How to avoid saying things you’ll regret later.

in life •  last year

I do it all of the time, and I’ve done it for years.

Words fall out of my mouth, or fumble through my fingertips, and next thing I know, I’m smacking myself on the forehead. Often, it’s not an immediate realization. I go about my day, my week, or month, and then it hits me. I start fantasizing about how I'm sure people think that I'm an idiot. It feels worse the longer it takes, and after a few days it can get hard to do damage control. Ultimately, It doesn’t even matter when I realize, unless it's before I speak. There isn't much to do after you say something dumb. If nothing else, lets try to not make it worse. If I think I should apologize, I do. Other than that theres only: hope that they don’t hate you, and remember to not say dumb shit.

(photo credit: whatleydude)

I’m not sure exactly why this has only recently occurred to me, but there must be a way to stop sticking my foot in my mouth! It's hard enough having social anxiety, and feeling akward. No need to regularly add to the problem!

A few days ago I left a negative comment on someones post. It wasn’t hateful, or obscene. It was definitely a bit snarky, and completely un-necessary. It wasn’t constructive criticism. It was judging someone elses content for what I thought it lacked, instead appreciating what was. It was quite thoughtless, actually. However, this didn’t really hit me until a few days later. What really made it sink in was the fact that the post was on a subject that I really love, that few people seem to know much about. That actually, my comment was a horrible introduction to someone I'd like to get to know. Amongst a niche group of people with whom I’d like to be friends. Beyond that, this whole site is populated by a niche group of people with whom I’d like to make friends. Something has got to give. I can't go on living a life of sub-conscious speech.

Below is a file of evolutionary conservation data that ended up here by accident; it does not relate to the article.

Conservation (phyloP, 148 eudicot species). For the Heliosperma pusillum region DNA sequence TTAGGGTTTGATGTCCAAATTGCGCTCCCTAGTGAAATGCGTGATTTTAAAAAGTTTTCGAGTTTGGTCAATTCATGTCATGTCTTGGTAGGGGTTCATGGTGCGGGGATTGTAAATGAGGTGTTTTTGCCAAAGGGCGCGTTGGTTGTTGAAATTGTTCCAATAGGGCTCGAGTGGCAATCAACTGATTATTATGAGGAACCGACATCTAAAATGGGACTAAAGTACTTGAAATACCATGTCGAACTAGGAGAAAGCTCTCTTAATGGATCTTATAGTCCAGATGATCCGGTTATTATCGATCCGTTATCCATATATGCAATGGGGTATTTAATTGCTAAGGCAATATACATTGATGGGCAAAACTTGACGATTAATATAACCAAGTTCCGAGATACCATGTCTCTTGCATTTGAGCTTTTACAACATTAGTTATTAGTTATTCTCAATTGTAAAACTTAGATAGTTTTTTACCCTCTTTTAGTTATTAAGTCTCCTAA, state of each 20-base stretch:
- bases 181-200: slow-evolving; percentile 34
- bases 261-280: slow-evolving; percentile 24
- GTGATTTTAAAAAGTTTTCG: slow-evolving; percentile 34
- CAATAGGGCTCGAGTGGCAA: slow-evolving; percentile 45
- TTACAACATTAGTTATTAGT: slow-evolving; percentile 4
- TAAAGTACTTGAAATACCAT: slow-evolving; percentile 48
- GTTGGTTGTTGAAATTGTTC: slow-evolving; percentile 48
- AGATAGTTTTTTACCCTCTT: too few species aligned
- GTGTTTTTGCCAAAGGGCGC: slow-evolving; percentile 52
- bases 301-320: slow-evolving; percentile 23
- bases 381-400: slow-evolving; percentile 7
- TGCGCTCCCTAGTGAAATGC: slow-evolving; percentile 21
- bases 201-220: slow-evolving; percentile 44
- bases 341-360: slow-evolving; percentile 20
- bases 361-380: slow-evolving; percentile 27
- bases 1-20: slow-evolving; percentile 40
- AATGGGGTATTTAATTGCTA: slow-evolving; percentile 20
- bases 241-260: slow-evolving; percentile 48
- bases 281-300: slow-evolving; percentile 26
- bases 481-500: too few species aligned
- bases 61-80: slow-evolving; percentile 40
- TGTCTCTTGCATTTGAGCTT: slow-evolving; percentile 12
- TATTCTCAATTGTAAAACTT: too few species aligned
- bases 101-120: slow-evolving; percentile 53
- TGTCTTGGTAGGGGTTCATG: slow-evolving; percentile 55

Even while writing this post. I managed to make an un-necessary comment, and soon enough, I was looking for a rock to crawl under.


Why is it so easy for me to be unfriendly?

There is plenty of negativity in the world. Particularly in social media. There are so many bad habits to learn and perpetuate. Then, of course, there is always ego. That avatar our minds create, which always wants to feel good about itself, even at the expense of others. The ego is only concerned with itself. This is where judgment comes in. Somehow, that comment I thought was witty, or true, or that I didn’t consciously process, allows the ego a false sense of security. That cushion comes with a cost, however. On-line and in the rest of the world.

Perhaps I carry with me a (never useful) attitude of feeling at odds with the world, or feeling that the world is at odds with me. Whatever the sources are, maybe I should save that for my personal diary, or a therapist. I do know that I must take some active position to form a healthier relationship with all of the people in my life. I am no longer resigned to slapping my forehead every day, and just wishing that I wasn’t an arse. I am making a concerted effort to be kind, and just generally be more considerate of the people I interact with every day